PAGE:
Gamification of the wealth management industry could enable financial advisers to more deeply engage with and educate their clients about their investments, according to consultancy firm EY.
In a blog post, EY global wealth and asset management sector leader Mike Lee said a number of wealth management firms have begun to investigate the use of video games to create “enjoyable, empowering moments” for clients to help guide their behaviour as investors.
“Game creators have an incredible ability to create complex virtual worlds that are easy and exciting to explore. This amazing dynamic exerts a strong pull over every gamer,” he said.
“In a fascinating example of cross-industry convergence, wealth and asset management firms are hoping they can pull off the same trick.”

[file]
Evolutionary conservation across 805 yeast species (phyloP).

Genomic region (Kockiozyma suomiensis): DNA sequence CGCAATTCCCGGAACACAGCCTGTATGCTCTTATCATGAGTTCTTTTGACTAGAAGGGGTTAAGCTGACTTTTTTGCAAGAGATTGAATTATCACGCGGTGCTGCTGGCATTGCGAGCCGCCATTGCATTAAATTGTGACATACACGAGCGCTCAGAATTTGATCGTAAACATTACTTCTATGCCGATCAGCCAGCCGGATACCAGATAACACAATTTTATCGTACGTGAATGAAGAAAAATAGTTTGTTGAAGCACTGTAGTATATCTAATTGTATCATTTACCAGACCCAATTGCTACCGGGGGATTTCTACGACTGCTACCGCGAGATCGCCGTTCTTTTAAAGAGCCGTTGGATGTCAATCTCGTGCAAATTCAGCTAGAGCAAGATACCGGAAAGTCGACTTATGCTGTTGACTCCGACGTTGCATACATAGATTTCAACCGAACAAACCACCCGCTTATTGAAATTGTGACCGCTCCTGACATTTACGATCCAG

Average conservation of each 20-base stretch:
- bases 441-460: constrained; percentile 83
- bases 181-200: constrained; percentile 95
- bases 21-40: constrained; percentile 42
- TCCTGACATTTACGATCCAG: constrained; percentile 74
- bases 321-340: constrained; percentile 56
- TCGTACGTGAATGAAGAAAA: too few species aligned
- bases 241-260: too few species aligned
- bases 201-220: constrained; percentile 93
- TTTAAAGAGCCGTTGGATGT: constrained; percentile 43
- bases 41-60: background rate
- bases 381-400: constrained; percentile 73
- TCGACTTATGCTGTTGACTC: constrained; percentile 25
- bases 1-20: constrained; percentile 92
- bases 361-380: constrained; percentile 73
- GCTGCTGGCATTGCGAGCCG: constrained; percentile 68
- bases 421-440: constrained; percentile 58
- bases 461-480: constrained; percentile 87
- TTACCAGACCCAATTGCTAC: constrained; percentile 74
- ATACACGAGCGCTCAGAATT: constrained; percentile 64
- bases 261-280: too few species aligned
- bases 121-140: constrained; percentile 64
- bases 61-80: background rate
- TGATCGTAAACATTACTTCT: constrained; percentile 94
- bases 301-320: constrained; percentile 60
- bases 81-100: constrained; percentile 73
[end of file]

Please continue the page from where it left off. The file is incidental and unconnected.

Mr Lee said there were many difficulties associated with long-term investment planning, including clients feeling overwhelmed or simply procrastinating, but that gamification may offer a solution to this problem.
“Financial planning and investing are complex activities that, ironically, can feel unrewarding. And while most of us understand the importance of long-term goals, they often seem remote from the challenges of our everyday lives,” he said.
“If the investment industry builds on this behavioral approach, gamification could be invaluable in educating clients.”
Gamification would allow advisers to simplify complex issues and teach clients about complicated techniques using a similar reward system to that present in conventional video games, he said.
“So how might the gamification of financial planning look? Clients would interact with their personal and financial goals through their firm’s game-based app. This approach could use retail bonuses like a free coffee to reward initial engagement,” Mr Lee added.
“It might even provide a virtual reality simulation of investment benefits for clients and their families. This would allow clients to visualize the benefits of their financial decisions, creating a stronger emotional desire to achieve their investment goals.”